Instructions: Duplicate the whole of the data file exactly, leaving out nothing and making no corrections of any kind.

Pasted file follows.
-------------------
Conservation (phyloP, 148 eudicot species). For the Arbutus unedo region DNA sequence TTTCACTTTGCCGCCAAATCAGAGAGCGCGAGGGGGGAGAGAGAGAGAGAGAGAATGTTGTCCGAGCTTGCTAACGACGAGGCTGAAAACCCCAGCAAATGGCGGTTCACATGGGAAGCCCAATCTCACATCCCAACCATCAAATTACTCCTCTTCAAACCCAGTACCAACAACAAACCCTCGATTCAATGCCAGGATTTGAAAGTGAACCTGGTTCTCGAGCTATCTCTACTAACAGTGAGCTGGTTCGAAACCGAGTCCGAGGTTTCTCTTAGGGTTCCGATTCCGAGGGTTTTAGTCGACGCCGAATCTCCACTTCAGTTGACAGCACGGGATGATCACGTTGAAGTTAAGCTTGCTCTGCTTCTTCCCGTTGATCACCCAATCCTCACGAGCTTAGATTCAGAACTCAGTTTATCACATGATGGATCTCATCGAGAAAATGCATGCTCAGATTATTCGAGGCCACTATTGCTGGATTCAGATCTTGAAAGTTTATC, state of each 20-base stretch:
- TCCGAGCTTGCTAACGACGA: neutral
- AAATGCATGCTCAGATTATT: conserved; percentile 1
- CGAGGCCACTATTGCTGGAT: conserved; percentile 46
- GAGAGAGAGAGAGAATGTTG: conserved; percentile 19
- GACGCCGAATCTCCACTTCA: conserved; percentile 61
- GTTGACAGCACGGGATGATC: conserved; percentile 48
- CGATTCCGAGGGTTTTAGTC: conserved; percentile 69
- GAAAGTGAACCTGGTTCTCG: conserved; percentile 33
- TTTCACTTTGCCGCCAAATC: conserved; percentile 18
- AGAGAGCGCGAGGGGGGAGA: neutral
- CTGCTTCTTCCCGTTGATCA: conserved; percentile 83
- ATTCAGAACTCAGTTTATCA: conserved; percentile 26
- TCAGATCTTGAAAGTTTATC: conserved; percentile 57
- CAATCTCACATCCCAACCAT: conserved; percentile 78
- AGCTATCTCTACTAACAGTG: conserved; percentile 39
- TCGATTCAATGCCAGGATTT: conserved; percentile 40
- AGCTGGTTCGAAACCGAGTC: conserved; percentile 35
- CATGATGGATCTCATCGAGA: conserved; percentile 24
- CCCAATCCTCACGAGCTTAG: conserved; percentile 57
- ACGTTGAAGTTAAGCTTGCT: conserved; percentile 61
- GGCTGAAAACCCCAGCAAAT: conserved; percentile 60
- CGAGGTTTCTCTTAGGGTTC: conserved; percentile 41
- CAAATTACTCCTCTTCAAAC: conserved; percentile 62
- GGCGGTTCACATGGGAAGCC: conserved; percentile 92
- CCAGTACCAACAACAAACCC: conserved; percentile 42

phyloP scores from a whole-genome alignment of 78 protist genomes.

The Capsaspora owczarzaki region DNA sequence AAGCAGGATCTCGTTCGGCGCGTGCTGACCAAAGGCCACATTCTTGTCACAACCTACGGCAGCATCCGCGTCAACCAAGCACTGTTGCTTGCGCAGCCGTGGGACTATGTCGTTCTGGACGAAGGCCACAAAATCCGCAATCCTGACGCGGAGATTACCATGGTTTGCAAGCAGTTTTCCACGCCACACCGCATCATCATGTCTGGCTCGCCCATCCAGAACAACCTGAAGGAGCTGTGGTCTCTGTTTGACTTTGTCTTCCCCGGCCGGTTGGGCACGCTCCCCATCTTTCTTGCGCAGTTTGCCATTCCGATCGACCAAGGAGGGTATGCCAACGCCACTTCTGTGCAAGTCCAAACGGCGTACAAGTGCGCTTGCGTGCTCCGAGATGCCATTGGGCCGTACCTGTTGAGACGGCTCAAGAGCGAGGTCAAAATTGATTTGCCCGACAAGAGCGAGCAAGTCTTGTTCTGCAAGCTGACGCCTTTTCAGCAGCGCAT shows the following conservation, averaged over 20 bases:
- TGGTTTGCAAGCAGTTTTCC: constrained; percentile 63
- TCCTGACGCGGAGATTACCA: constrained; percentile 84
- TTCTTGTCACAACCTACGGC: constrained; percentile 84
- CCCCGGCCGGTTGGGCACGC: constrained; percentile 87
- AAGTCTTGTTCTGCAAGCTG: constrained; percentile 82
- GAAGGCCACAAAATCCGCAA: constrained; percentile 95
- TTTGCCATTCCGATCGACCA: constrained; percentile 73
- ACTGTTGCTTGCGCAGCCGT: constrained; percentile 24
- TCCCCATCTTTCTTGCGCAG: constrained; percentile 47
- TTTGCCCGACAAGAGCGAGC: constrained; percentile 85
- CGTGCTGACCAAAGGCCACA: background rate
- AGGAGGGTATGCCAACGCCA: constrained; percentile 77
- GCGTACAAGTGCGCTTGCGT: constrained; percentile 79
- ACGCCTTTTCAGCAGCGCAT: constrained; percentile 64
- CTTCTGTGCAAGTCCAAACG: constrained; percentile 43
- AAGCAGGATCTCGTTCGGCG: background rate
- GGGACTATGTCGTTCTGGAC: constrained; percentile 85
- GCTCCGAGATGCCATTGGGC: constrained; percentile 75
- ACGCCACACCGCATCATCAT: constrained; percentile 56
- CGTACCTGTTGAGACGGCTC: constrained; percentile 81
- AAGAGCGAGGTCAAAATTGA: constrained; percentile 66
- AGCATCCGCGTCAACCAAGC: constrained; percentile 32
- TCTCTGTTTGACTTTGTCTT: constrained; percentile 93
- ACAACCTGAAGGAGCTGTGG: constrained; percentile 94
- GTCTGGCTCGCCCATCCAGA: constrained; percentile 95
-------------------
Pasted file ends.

Conservation (phyloP, 148 eudicot species). For the Arbutus unedo region DNA sequence TTTCACTTTGCCGCCAAATCAGAGAGCGCGAGGGGGGAGAGAGAGAGAGAGAGAATGTTGTCCGAGCTTGCTAACGACGAGGCTGAAAACCCCAGCAAATGGCGGTTCACATGGGAAGCCCAATCTCACATCCCAACCATCAAATTACTCCTCTTCAAACCCAGTACCAACAACAAACCCTCGATTCAATGCCAGGATTTGAAAGTGAACCTGGTTCTCGAGCTATCTCTACTAACAGTGAGCTGGTTCGAAACCGAGTCCGAGGTTTCTCTTAGGGTTCCGATTCCGAGGGTTTTAGTCGACGCCGAATCTCCACTTCAGTTGACAGCACGGGATGATCACGTTGAAGTTAAGCTTGCTCTGCTTCTTCCCGTTGATCACCCAATCCTCACGAGCTTAGATTCAGAACTCAGTTTATCACATGATGGATCTCATCGAGAAAATGCATGCTCAGATTATTCGAGGCCACTATTGCTGGATTCAGATCTTGAAAGTTTATC, state of each 20-base stretch:
- TCCGAGCTTGCTAACGACGA: neutral
- AAATGCATGCTCAGATTATT: conserved; percentile 1
- CGAGGCCACTATTGCTGGAT: conserved; percentile 46
- GAGAGAGAGAGAGAATGTTG: conserved; percentile 19
- GACGCCGAATCTCCACTTCA: conserved; percentile 61
- GTTGACAGCACGGGATGATC: conserved; percentile 48
- CGATTCCGAGGGTTTTAGTC: conserved; percentile 69
- GAAAGTGAACCTGGTTCTCG: conserved; percentile 33
- TTTCACTTTGCCGCCAAATC: conserved; percentile 18
- AGAGAGCGCGAGGGGGGAGA: neutral
- CTGCTTCTTCCCGTTGATCA: conserved; percentile 83
- ATTCAGAACTCAGTTTATCA: conserved; percentile 26
- TCAGATCTTGAAAGTTTATC: conserved; percentile 57
- CAATCTCACATCCCAACCAT: conserved; percentile 78
- AGCTATCTCTACTAACAGTG: conserved; percentile 39
- TCGATTCAATGCCAGGATTT: conserved; percentile 40
- AGCTGGTTCGAAACCGAGTC: conserved; percentile 35
- CATGATGGATCTCATCGAGA: conserved; percentile 24
- CCCAATCCTCACGAGCTTAG: conserved; percentile 57
- ACGTTGAAGTTAAGCTTGCT: conserved; percentile 61
- GGCTGAAAACCCCAGCAAAT: conserved; percentile 60
- CGAGGTTTCTCTTAGGGTTC: conserved; percentile 41
- CAAATTACTCCTCTTCAAAC: conserved; percentile 62
- GGCGGTTCACATGGGAAGCC: conserved; percentile 92
- CCAGTACCAACAACAAACCC: conserved; percentile 42

phyloP scores from a whole-genome alignment of 78 protist genomes.

The Capsaspora owczarzaki region DNA sequence AAGCAGGATCTCGTTCGGCGCGTGCTGACCAAAGGCCACATTCTTGTCACAACCTACGGCAGCATCCGCGTCAACCAAGCACTGTTGCTTGCGCAGCCGTGGGACTATGTCGTTCTGGACGAAGGCCACAAAATCCGCAATCCTGACGCGGAGATTACCATGGTTTGCAAGCAGTTTTCCACGCCACACCGCATCATCATGTCTGGCTCGCCCATCCAGAACAACCTGAAGGAGCTGTGGTCTCTGTTTGACTTTGTCTTCCCCGGCCGGTTGGGCACGCTCCCCATCTTTCTTGCGCAGTTTGCCATTCCGATCGACCAAGGAGGGTATGCCAACGCCACTTCTGTGCAAGTCCAAACGGCGTACAAGTGCGCTTGCGTGCTCCGAGATGCCATTGGGCCGTACCTGTTGAGACGGCTCAAGAGCGAGGTCAAAATTGATTTGCCCGACAAGAGCGAGCAAGTCTTGTTCTGCAAGCTGACGCCTTTTCAGCAGCGCAT shows the following conservation, averaged over 20 bases:
- TGGTTTGCAAGCAGTTTTCC: constrained; percentile 63
- TCCTGACGCGGAGATTACCA: constrained; percentile 84
- TTCTTGTCACAACCTACGGC: constrained; percentile 84
- CCCCGGCCGGTTGGGCACGC: constrained; percentile 87
- AAGTCTTGTTCTGCAAGCTG: constrained; percentile 82
- GAAGGCCACAAAATCCGCAA: constrained; percentile 95
- TTTGCCATTCCGATCGACCA: constrained; percentile 73
- ACTGTTGCTTGCGCAGCCGT: constrained; percentile 24
- TCCCCATCTTTCTTGCGCAG: constrained; percentile 47
- TTTGCCCGACAAGAGCGAGC: constrained; percentile 85
- CGTGCTGACCAAAGGCCACA: background rate
- AGGAGGGTATGCCAACGCCA: constrained; percentile 77
- GCGTACAAGTGCGCTTGCGT: constrained; percentile 79
- ACGCCTTTTCAGCAGCGCAT: constrained; percentile 64
- CTTCTGTGCAAGTCCAAACG: constrained; percentile 43
- AAGCAGGATCTCGTTCGGCG: background rate
- GGGACTATGTCGTTCTGGAC: constrained; percentile 85
- GCTCCGAGATGCCATTGGGC: constrained; percentile 75
- ACGCCACACCGCATCATCAT: constrained; percentile 56
- CGTACCTGTTGAGACGGCTC: constrained; percentile 81
- AAGAGCGAGGTCAAAATTGA: constrained; percentile 66
- AGCATCCGCGTCAACCAAGC: constrained; percentile 32
- TCTCTGTTTGACTTTGTCTT: constrained; percentile 93
- ACAACCTGAAGGAGCTGTGG: constrained; percentile 94
- GTCTGGCTCGCCCATCCAGA: constrained; percentile 95